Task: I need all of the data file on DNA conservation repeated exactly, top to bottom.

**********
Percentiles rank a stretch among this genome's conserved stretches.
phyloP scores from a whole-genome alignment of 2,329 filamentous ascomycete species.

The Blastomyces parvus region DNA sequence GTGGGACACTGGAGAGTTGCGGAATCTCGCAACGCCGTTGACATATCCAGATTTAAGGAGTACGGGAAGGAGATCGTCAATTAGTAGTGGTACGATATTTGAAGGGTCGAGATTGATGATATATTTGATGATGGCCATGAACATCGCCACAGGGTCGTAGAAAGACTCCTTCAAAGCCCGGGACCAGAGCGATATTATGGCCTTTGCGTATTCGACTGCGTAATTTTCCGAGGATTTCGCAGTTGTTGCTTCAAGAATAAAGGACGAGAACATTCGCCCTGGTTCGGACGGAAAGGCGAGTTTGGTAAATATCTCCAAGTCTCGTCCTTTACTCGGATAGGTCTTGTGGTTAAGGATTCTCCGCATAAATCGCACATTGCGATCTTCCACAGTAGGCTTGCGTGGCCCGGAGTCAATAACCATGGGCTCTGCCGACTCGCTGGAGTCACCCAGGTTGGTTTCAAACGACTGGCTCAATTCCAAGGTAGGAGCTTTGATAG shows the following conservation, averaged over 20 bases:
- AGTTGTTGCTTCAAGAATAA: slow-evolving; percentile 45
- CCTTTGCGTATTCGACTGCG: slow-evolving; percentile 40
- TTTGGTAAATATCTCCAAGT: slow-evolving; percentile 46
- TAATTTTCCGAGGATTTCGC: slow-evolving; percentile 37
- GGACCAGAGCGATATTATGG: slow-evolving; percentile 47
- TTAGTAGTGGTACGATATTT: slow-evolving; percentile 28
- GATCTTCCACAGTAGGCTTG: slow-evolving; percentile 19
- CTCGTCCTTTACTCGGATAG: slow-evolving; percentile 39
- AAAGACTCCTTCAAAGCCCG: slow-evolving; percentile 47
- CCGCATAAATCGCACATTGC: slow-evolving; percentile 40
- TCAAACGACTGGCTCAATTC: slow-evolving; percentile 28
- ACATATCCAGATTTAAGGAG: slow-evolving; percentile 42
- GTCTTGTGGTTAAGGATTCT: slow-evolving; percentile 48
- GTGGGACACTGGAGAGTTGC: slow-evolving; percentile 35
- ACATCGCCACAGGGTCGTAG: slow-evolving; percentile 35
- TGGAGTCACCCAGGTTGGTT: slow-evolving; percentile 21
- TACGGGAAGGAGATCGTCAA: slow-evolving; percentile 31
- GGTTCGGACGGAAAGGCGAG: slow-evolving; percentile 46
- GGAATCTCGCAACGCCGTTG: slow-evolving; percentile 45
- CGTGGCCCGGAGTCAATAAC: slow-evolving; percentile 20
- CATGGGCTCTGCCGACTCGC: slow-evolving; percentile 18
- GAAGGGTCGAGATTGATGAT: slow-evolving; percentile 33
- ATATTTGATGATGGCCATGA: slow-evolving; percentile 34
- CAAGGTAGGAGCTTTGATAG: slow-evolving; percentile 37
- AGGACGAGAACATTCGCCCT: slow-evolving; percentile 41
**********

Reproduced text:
Percentiles rank a stretch among this genome's conserved stretches.
phyloP scores from a whole-genome alignment of 2,329 filamentous ascomycete species.

The Blastomyces parvus region DNA sequence GTGGGACACTGGAGAGTTGCGGAATCTCGCAACGCCGTTGACATATCCAGATTTAAGGAGTACGGGAAGGAGATCGTCAATTAGTAGTGGTACGATATTTGAAGGGTCGAGATTGATGATATATTTGATGATGGCCATGAACATCGCCACAGGGTCGTAGAAAGACTCCTTCAAAGCCCGGGACCAGAGCGATATTATGGCCTTTGCGTATTCGACTGCGTAATTTTCCGAGGATTTCGCAGTTGTTGCTTCAAGAATAAAGGACGAGAACATTCGCCCTGGTTCGGACGGAAAGGCGAGTTTGGTAAATATCTCCAAGTCTCGTCCTTTACTCGGATAGGTCTTGTGGTTAAGGATTCTCCGCATAAATCGCACATTGCGATCTTCCACAGTAGGCTTGCGTGGCCCGGAGTCAATAACCATGGGCTCTGCCGACTCGCTGGAGTCACCCAGGTTGGTTTCAAACGACTGGCTCAATTCCAAGGTAGGAGCTTTGATAG shows the following conservation, averaged over 20 bases:
- AGTTGTTGCTTCAAGAATAA: slow-evolving; percentile 45
- CCTTTGCGTATTCGACTGCG: slow-evolving; percentile 40
- TTTGGTAAATATCTCCAAGT: slow-evolving; percentile 46
- TAATTTTCCGAGGATTTCGC: slow-evolving; percentile 37
- GGACCAGAGCGATATTATGG: slow-evolving; percentile 47
- TTAGTAGTGGTACGATATTT: slow-evolving; percentile 28
- GATCTTCCACAGTAGGCTTG: slow-evolving; percentile 19
- CTCGTCCTTTACTCGGATAG: slow-evolving; percentile 39
- AAAGACTCCTTCAAAGCCCG: slow-evolving; percentile 47
- CCGCATAAATCGCACATTGC: slow-evolving; percentile 40
- TCAAACGACTGGCTCAATTC: slow-evolving; percentile 28
- ACATATCCAGATTTAAGGAG: slow-evolving; percentile 42
- GTCTTGTGGTTAAGGATTCT: slow-evolving; percentile 48
- GTGGGACACTGGAGAGTTGC: slow-evolving; percentile 35
- ACATCGCCACAGGGTCGTAG: slow-evolving; percentile 35
- TGGAGTCACCCAGGTTGGTT: slow-evolving; percentile 21
- TACGGGAAGGAGATCGTCAA: slow-evolving; percentile 31
- GGTTCGGACGGAAAGGCGAG: slow-evolving; percentile 46
- GGAATCTCGCAACGCCGTTG: slow-evolving; percentile 45
- CGTGGCCCGGAGTCAATAAC: slow-evolving; percentile 20
- CATGGGCTCTGCCGACTCGC: slow-evolving; percentile 18
- GAAGGGTCGAGATTGATGAT: slow-evolving; percentile 33
- ATATTTGATGATGGCCATGA: slow-evolving; percentile 34
- CAAGGTAGGAGCTTTGATAG: slow-evolving; percentile 37
- AGGACGAGAACATTCGCCCT: slow-evolving; percentile 41